The majority of terrestrial plants associate with fungi in symbiotic resource-exchange relationships called mycorrhizae. Mycorrhizal networks (MNs) arise when the same fungus is connected to multiple plants, allowing for interplant resource transfer and impacting ecosystem functions. Recent work suggests MNs also transfer defense-related information from pathogen-, herbivore-, or mechanically-damaged plants to unharmed neighbors. I investigated the defense pathways involved in defense-related signal transfer in ectomycorrhizal systems. Paired Douglas-fir seedlings were grown with varying levels of belowground connectivity (soil water only; soil water and MNs; soil water, MNs, and roots), and a defense response was stimulated in donor seedlings by methyl jasmonate. After 24 and 48 hrs, I measured expression of two regulatory genes on the jasmonate and ethylene pathways. Receiver response was unrelated to hormone treatment of donors in either gene, but the jasmonate response of donor and receiver pairs was correlated across treatments. Positive expression of both genes across donors and receivers and pervasive presence of spider mites suggested signal transfer may either have not occurred or been masked by already ongoing defensive responses. Results indicate the complexity of these systems, and further work is needed to better characterize defense signal transfer via ectomycorrhizal networks. Because of the importance of these mycorrhizal systems to ecosystem functioning, it is crucial that resource managers and scientists have a good understanding of mycorrhizal ecology. However, lower student interest in plants and fungi combined with difficulties visualizing belowground processes present challenges for teaching and learning mycorrhizal concepts. To address this, I co-created the digital plant-centric action-based game Shroomroot for use in lower level postsecondary settings. I conducted a pre-test/post-test evaluation of Shroomroot in a 2nd year postsecondary Introduction to Soil Science course. Students’ knowledge of mycorrhizal ecology increased after playing Shroomroot, and engagement with mycorrhizal content tended to increase after gameplay. These exploratory results suggest positive potential for action-based plant-oriented digital games in the higher education classrooms. Both studies focus on improving our understanding of mycorrhizae and mycorrhizal networks, ecologically and pedagogically. Greater understanding of mycorrhizae has the potential to improve our multi-faceted relationships with the ecosystems upon which we depend.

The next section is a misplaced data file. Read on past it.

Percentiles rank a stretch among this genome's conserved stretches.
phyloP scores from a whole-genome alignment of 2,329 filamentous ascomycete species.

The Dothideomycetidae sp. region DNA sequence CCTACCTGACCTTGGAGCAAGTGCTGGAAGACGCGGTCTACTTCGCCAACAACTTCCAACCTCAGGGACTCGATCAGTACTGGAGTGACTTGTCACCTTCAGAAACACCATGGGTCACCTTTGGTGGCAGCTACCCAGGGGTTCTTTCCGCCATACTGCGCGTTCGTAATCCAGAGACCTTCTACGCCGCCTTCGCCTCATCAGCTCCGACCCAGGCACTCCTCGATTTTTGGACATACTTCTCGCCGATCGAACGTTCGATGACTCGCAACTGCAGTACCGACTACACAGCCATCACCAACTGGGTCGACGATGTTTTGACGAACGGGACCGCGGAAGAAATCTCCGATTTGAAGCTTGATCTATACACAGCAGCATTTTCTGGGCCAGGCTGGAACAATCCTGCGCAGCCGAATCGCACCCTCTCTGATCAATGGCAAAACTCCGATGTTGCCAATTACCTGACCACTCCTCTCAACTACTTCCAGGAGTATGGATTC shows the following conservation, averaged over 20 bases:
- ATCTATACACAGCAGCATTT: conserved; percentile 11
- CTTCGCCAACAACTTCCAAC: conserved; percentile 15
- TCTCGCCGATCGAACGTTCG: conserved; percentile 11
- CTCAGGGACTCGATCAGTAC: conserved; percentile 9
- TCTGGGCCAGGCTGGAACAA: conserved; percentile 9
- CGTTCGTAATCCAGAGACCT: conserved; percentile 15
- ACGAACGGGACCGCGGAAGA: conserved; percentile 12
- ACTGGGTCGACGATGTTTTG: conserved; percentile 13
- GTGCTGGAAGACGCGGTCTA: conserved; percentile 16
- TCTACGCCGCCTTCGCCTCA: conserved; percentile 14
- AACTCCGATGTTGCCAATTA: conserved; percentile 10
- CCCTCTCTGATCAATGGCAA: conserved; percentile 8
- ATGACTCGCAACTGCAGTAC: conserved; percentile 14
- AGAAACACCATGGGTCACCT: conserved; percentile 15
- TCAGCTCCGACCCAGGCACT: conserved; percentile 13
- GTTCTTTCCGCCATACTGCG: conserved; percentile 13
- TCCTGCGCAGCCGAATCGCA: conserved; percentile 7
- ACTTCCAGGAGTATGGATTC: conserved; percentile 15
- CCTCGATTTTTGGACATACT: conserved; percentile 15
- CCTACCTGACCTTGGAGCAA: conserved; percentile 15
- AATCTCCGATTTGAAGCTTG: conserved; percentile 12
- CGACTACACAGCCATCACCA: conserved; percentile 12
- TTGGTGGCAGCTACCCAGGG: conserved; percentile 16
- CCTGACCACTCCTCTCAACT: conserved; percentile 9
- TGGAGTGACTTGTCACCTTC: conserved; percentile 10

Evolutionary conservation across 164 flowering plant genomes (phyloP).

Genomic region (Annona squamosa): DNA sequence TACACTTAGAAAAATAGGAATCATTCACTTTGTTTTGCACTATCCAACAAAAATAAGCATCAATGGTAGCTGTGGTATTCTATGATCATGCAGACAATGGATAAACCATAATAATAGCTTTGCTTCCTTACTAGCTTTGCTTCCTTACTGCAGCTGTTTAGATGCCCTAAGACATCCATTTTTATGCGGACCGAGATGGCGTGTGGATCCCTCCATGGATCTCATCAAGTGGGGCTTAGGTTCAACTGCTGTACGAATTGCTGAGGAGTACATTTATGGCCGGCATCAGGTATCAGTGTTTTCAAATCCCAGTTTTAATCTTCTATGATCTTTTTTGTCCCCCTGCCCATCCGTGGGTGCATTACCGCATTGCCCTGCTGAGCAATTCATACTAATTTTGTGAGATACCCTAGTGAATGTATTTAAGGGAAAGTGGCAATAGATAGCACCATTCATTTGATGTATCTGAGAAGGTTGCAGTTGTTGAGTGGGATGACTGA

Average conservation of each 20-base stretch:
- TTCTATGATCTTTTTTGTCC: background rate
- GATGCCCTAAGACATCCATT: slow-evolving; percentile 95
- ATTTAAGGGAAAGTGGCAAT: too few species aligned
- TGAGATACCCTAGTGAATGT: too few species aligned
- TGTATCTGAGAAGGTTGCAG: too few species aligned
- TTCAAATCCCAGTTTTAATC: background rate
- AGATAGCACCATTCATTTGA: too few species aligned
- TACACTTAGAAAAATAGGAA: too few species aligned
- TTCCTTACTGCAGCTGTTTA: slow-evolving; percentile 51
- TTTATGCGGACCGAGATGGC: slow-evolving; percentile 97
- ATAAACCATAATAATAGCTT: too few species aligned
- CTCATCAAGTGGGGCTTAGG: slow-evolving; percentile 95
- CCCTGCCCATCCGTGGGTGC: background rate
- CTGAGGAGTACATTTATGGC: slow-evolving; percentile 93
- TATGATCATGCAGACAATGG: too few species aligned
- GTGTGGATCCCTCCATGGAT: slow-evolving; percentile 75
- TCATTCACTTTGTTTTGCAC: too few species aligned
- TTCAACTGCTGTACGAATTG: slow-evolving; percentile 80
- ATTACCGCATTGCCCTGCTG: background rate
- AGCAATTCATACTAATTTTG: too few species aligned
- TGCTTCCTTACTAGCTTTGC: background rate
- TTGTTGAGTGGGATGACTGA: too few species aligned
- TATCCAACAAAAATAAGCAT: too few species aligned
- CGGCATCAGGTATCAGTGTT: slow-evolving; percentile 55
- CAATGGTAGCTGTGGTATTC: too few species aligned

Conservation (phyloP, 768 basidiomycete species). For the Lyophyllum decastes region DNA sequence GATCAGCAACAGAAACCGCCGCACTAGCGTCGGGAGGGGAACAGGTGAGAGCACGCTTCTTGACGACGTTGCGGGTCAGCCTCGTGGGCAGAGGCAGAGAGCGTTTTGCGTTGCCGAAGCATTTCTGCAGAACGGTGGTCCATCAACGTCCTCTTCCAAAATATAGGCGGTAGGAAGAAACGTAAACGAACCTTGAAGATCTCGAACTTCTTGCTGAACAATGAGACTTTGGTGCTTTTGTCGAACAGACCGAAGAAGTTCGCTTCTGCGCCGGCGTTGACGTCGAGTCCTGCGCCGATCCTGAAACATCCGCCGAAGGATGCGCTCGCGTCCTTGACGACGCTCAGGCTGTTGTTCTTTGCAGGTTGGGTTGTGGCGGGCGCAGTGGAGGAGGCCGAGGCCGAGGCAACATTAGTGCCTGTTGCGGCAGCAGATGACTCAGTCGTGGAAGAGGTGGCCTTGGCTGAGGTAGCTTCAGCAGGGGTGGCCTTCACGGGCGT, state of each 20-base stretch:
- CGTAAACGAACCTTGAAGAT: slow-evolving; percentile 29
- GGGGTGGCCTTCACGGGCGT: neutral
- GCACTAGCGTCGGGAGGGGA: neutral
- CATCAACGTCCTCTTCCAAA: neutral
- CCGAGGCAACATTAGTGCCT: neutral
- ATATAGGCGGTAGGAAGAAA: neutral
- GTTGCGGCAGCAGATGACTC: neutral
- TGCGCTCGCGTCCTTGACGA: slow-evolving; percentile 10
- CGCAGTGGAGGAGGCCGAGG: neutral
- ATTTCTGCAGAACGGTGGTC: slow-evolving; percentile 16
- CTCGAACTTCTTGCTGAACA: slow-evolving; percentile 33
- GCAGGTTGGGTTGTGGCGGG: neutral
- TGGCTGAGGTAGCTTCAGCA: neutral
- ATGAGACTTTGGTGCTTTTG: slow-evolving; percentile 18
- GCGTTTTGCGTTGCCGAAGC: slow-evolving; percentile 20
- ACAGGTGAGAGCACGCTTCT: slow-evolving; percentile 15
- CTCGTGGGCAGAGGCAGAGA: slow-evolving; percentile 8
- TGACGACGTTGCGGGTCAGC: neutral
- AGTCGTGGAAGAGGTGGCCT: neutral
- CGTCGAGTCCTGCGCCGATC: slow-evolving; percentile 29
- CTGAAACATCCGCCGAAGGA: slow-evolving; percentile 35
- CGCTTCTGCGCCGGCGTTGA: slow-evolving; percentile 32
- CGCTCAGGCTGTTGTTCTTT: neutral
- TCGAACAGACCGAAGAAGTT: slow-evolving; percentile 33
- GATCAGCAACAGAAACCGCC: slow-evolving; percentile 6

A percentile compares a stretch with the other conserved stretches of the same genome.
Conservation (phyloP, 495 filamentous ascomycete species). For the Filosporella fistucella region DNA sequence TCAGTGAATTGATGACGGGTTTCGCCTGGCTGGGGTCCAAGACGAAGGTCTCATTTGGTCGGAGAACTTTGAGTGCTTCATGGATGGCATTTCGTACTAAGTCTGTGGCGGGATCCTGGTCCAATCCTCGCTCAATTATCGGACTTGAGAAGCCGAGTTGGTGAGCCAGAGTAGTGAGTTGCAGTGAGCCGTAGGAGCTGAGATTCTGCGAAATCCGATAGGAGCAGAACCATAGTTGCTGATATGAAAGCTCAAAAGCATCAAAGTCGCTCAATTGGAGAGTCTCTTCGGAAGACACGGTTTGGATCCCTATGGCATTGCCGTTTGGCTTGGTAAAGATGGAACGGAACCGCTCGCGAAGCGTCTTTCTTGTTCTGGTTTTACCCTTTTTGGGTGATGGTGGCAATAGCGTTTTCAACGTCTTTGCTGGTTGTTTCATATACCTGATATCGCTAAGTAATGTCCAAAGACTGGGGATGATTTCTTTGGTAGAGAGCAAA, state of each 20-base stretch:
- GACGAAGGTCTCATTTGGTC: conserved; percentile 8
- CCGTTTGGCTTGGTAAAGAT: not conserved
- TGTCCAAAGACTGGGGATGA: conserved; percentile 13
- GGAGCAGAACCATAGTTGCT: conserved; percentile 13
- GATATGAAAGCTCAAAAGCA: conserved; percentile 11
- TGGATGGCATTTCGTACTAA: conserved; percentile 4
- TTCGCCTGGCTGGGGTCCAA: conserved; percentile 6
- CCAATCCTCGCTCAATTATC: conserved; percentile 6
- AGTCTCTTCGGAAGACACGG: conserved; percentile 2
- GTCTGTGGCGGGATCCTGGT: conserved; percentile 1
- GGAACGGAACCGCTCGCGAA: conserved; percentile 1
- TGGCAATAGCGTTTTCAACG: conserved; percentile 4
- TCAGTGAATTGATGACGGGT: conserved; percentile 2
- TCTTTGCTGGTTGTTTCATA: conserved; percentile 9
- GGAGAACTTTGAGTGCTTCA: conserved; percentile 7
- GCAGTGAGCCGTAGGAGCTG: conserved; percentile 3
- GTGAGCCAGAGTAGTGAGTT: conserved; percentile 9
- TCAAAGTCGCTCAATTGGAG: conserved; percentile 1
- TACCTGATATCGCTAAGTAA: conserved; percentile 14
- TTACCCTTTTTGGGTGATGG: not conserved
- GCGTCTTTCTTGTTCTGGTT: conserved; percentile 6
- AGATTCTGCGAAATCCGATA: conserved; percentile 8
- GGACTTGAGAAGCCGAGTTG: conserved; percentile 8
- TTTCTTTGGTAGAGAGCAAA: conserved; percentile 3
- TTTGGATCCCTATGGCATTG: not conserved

View record

Interspecific Interactions in Mixed Stands of Douglas fir and paper birch (2015)

No abstract available.

Mycorrhizal facilitation of kin recogniation in interior Douglas-fir (2013)

No abstract available.

Current Students & Alumni

This is a small sample of students and/or alumni that have been supervised by this researcher. It is not meant as a comprehensive list.
 

Membership Status

Member of G+PS

Program Affiliations

 

If this is your researcher profile you can log in to the Faculty & Staff portal to update your details and provide recruitment preferences.